A printing technique based on lithography, a form of planography.

Basic lithography depends on inks that are receptive to grease and repellant to water. When the printing plate is made, the image is made grease-receptive and water-repellant, and the non-printing areas are made water-receptive and ink-repellant. (Traditionally, this is done by drawing the print image on a limestone block using a grease pencil.) The plate is mounted on the plate cylinder of the press which, as it rotates, comes into contact first with rollers wet by a water or dampening solution and then with rollers wet with ink. The dampening solution wets the non-printing areas of the plate and prevents the ink from wetting these areas. The ink wets the image areas.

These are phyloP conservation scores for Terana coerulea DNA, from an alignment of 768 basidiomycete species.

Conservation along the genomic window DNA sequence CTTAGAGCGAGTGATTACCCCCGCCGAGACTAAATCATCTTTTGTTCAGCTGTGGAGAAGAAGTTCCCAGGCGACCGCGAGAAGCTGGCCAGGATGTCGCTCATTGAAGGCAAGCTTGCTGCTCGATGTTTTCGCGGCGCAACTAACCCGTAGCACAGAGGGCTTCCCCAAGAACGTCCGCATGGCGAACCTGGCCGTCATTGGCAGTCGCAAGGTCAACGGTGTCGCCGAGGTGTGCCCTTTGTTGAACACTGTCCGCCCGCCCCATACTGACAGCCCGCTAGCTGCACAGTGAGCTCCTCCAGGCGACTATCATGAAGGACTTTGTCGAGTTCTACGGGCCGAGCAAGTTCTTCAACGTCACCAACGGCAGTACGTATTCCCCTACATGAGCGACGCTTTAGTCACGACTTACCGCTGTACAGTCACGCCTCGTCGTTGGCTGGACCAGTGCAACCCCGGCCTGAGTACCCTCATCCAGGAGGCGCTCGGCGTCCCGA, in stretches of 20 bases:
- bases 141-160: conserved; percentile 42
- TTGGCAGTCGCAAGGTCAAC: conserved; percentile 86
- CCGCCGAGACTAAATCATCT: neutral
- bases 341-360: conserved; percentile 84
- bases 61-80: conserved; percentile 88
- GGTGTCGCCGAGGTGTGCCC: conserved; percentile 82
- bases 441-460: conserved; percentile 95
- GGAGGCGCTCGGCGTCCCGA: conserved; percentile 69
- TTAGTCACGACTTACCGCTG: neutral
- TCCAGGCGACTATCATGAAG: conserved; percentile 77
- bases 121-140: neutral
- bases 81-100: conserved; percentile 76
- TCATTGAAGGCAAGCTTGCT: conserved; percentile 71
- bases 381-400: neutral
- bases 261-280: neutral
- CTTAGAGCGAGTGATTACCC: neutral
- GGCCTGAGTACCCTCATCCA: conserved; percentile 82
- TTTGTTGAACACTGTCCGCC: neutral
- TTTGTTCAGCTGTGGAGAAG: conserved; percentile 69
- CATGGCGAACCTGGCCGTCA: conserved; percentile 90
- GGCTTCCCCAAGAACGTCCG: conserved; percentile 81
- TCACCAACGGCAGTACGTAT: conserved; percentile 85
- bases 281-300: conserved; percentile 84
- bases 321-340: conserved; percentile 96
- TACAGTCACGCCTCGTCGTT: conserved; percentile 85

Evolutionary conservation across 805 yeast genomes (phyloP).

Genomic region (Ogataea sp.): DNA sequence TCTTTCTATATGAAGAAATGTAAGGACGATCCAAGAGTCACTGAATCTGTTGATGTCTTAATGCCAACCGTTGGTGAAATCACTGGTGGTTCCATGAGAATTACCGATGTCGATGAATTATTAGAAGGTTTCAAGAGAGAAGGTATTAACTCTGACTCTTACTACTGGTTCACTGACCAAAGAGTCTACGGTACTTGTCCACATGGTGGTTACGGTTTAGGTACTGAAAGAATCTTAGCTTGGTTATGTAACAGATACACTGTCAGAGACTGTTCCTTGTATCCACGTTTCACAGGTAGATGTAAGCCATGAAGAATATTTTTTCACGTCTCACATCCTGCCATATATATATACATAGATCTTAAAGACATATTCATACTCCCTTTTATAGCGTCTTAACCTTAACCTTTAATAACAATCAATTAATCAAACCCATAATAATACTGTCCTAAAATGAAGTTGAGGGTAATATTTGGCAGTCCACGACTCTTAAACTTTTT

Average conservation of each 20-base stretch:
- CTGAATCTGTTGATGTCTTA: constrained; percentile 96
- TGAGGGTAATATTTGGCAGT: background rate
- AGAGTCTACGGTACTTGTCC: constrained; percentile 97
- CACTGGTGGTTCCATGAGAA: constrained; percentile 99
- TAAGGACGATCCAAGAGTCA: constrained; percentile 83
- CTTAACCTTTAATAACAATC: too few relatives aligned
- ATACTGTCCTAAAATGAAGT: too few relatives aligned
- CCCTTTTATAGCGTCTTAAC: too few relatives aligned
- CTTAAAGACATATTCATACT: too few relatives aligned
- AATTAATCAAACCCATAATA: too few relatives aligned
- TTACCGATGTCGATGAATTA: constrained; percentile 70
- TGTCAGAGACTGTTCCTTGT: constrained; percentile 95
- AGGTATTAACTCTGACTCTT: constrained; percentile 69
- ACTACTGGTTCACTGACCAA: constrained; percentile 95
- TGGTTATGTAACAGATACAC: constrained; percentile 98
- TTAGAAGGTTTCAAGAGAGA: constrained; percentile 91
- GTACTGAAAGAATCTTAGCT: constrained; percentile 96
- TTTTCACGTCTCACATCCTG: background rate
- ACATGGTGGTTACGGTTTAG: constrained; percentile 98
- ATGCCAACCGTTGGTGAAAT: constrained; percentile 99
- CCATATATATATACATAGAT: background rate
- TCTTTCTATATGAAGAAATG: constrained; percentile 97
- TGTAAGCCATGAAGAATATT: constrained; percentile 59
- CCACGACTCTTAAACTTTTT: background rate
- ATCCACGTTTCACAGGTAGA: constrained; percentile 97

What differentiates offset lithography is that the plate cylinder rolls against a rubber-covered blanket cylinder. The image is transferred to blanket cylinder and then to the paper as it passes between it and the impression cylinder.

Transferring the image from the plate to a rubber blanket before transfer to the paper is called the offset principle. Letterpress and gravure can also be printed this way, although the term offset has become synonymous with lithography.

A major advantage of the offset principle is that the rubber blanket creates a clearer impression on a wide variety of paper surfaces and other materials

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